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Lung cancer rate in older women doubles

A British study has shown that lung cancer rates in women over 60 have doubled – caused, experts say, by the surge in female smokers in the 1960s and 1970s.

Image: Conanil via Creative Commons

LUNG CANCER RATES amongst older women have doubled since the 1970s, according to new figures released in a British study.

In 1975, about 7,800 women in the UK had lung cancer – but by 2008, more than 17,500 women had developed the deadly disease.

The pattern was reversed in British men, with a significant drop in lung cancer cases noted over the years. Approximately 23,400 men were diagnosed with lung cancer in 1975. That fell to about 19,400 men in 2008.

The numbers were released Monday by the charity Cancer Research UK.

Cancer.ie says that most lung cancers in Ireland – up to 95 per cent – are caused by smoking. Lung cancer accounts for 20 per cent of deaths from cancer every year, reports IrishHealth.com, and is the second most common cancer in women.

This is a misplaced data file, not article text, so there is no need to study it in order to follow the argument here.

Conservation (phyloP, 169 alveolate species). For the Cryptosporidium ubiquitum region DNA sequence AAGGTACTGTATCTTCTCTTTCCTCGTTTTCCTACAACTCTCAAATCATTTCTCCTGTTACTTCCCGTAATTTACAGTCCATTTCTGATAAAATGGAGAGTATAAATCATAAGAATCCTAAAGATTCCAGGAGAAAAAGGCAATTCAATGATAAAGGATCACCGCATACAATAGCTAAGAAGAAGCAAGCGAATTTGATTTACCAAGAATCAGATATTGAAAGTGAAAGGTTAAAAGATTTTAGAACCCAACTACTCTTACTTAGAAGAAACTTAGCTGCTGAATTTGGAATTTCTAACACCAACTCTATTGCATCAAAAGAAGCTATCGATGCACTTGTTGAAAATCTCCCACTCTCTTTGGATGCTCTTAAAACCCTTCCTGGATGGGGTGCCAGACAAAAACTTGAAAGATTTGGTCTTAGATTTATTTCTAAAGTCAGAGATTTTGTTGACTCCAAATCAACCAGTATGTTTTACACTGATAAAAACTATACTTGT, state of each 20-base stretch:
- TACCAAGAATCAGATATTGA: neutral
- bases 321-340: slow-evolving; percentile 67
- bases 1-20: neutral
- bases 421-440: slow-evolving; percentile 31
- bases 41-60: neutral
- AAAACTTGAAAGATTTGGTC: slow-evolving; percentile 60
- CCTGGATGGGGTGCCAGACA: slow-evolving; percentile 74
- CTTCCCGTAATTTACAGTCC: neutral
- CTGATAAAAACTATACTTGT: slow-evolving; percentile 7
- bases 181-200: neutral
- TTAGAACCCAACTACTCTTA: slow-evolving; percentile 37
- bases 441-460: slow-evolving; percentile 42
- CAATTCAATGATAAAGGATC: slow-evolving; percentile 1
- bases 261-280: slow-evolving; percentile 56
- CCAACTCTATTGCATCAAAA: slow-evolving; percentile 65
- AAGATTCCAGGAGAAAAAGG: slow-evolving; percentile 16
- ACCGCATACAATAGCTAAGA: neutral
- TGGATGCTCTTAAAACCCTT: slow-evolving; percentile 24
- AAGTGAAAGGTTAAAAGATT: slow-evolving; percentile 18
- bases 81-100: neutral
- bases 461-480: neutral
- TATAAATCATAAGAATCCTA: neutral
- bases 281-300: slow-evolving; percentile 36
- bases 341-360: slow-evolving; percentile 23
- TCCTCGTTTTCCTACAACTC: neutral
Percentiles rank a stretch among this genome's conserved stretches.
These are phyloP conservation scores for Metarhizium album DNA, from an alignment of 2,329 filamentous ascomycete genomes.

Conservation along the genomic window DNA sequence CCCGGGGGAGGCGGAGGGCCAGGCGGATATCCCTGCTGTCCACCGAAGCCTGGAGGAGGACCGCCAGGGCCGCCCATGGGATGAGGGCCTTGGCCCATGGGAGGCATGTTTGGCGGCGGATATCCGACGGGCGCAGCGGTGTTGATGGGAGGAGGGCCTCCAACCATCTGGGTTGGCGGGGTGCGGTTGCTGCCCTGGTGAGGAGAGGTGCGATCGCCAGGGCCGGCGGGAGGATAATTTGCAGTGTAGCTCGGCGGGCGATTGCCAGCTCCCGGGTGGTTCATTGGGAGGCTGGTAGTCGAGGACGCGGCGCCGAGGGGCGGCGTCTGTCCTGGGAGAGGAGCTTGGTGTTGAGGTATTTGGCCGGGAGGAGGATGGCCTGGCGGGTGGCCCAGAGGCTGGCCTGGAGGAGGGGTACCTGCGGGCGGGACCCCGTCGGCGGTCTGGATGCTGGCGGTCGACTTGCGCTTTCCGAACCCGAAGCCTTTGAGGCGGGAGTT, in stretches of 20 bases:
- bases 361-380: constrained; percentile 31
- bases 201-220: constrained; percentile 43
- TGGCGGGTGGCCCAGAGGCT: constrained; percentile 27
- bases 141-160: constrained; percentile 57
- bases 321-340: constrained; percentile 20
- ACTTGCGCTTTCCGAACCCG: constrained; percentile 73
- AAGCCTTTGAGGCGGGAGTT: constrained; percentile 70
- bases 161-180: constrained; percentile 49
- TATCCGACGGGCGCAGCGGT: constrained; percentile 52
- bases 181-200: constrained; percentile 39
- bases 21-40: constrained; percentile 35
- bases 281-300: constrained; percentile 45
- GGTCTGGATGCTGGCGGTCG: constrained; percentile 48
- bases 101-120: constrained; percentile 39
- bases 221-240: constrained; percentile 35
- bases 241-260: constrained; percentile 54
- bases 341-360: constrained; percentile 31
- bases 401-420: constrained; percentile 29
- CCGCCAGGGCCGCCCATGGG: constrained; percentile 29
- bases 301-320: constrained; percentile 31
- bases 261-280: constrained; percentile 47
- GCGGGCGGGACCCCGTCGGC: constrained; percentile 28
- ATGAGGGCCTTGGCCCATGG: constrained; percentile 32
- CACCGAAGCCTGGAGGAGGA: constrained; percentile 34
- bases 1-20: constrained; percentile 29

“These figures highlight how important tobacco control measures are in helping people to stop smoking,” said Jean King, director of tobacco control at Cancer Research UK in a statement. “It’s vital that work continues to support smokers to quit and protect young people from being recruited into an addiction that kills half of all long-term smokers.”

Experts are concerned that while lung cancer rates in British women in their 60s seemed to level off in the late 1980s, numbers have been climbing since 2002. Still, lung cancer in women in their 40s has fallen by 25 percent in the last three decades.

In nearly all rich countries, lung cancer rates in women have trailed those of men because women started smoking decades later than men. Although public smoking bans in the West have cut smoking rates, lung cancer takes decades to develop, so any benefit from more people quitting cigarettes won’t be seen for years.

About 90 percent of lung cancer cases are caused by smoking. It is the leading cause of cancer death in Europe and the US.

In the US, lung cancer rates in women have plateaued and numbers in men have been steadily decreasing. Elsewhere in Europe, lung cancer rates among women are on the rise.

IrishHealth.com points out that stopping smoking works: the risk of lung cancer for an ex-smoker falls to the same level as a non-smoker after 15 years.

Additional reporting by AP

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